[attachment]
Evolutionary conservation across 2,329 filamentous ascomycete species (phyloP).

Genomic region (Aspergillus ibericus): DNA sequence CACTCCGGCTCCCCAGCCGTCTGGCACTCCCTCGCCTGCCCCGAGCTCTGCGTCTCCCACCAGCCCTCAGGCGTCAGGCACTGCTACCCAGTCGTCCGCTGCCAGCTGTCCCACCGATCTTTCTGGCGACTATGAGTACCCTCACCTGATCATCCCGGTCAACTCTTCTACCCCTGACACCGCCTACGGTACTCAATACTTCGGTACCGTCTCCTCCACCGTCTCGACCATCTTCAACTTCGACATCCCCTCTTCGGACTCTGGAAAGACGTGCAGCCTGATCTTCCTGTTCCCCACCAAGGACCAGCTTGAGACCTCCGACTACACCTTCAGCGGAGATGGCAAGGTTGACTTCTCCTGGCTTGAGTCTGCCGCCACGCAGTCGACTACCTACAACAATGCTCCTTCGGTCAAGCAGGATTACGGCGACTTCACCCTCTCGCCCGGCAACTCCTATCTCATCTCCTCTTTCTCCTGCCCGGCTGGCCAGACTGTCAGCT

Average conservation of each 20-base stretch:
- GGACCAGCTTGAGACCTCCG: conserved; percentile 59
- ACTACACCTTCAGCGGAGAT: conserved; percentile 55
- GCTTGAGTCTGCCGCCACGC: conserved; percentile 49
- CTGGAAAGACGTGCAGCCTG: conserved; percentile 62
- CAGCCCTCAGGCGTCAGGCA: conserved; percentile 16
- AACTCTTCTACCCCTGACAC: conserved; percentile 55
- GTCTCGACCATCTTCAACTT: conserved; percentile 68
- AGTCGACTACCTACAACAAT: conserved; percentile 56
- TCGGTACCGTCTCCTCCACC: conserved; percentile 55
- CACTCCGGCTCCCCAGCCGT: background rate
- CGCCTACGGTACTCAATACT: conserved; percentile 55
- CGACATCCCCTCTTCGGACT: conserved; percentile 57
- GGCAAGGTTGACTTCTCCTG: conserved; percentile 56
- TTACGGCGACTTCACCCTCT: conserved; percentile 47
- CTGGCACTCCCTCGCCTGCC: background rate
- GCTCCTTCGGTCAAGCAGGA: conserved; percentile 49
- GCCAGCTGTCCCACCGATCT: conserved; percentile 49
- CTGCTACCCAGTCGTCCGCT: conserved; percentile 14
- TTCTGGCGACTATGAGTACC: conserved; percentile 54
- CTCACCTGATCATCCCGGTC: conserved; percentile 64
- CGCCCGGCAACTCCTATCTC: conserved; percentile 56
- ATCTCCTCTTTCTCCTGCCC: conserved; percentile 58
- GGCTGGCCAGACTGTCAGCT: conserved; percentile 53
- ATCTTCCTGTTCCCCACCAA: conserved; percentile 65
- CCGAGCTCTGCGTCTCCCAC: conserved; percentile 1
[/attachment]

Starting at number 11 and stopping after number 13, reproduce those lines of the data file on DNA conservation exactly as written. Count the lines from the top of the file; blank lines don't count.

- AGTCGACTACCTACAACAAT: conserved; percentile 56
- TCGGTACCGTCTCCTCCACC: conserved; percentile 55
- CACTCCGGCTCCCCAGCCGT: background rate